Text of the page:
What I believe is happening is simply generational. There are those of us who played Super Mario Bros. games at various points in our lives. I played at least a dozen Nintendo Super Mario Bros. games, including the 1985 classic, as early as 1986 when I was just four-years-old, and those of us who are aware of Super Mario Bros. as part of pop culture, but don’t have a lot of direct experience with the games and entertainment involved with the characters. For this latter generational group, I can see how a luxury smartwatch costing a bit over $2,000 featuring a video game character can seem trite. That said, for the former group, the Connected Super Mario is not only pleasing but nothing about the presentation makes us feel that this is inappropriate in a luxury item.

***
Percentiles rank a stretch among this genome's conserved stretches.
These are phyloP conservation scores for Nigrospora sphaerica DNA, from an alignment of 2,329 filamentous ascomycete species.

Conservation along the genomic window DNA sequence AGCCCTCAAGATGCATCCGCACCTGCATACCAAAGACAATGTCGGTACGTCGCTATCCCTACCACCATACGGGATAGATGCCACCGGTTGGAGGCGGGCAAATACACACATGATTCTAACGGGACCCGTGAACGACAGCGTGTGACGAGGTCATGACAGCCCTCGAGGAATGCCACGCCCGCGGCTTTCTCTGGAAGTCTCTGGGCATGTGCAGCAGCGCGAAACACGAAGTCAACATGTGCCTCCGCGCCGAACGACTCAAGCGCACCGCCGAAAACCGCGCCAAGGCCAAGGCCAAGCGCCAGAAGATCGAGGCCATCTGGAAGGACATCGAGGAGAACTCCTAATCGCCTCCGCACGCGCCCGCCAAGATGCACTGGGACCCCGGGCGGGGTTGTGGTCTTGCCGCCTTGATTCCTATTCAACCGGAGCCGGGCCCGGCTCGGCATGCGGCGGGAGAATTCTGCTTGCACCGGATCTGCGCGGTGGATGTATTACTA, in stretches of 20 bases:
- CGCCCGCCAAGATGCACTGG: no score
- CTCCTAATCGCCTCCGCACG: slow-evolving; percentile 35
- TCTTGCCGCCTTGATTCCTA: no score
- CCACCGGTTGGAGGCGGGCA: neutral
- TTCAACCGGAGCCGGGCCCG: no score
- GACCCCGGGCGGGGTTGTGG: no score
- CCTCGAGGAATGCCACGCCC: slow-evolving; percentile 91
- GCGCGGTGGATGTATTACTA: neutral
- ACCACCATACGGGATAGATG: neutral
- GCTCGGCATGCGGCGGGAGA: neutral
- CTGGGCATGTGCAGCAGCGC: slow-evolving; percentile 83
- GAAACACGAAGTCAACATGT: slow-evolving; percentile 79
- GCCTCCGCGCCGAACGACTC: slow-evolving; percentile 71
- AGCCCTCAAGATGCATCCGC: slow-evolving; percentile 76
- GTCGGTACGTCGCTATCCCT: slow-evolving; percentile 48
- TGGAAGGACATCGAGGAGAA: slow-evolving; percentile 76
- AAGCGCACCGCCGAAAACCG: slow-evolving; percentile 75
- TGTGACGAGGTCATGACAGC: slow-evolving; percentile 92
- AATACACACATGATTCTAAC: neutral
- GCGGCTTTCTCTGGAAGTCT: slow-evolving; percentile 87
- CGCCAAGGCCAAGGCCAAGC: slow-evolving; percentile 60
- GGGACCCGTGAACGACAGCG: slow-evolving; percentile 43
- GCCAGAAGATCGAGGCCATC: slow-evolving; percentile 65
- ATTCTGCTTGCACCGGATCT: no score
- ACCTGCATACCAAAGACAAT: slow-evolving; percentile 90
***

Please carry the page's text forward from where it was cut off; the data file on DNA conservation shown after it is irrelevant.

TAG Heuer is not the first luxury watchmaker to feature Super Mario. That honor goes to the now-defunct Romain Jerome, who in 2015 came out with a limited edition of 85 pieces Super Mario watch that I reviewed here. The watch was part of a series of classic video game-inspired luxury timepieces by Romain Jerome when the company was being run by Manuel Emch. Romain Jerome was a more niche company and its Super Mario watch was priced at nearly $19,000 USD. TAG Heuer has a lot more awareness for its products, and even though Super Mario has been part of luxury watchmaking for over five years now, the TAG Heuer Connected Super Mario Limited Edition is probably the first time many people are being introduced to a Super Mario luxury timepiece, even if it is a smartwatch and not positioned in the same category as TAG Heuer’s higher-end mechanical timepieces.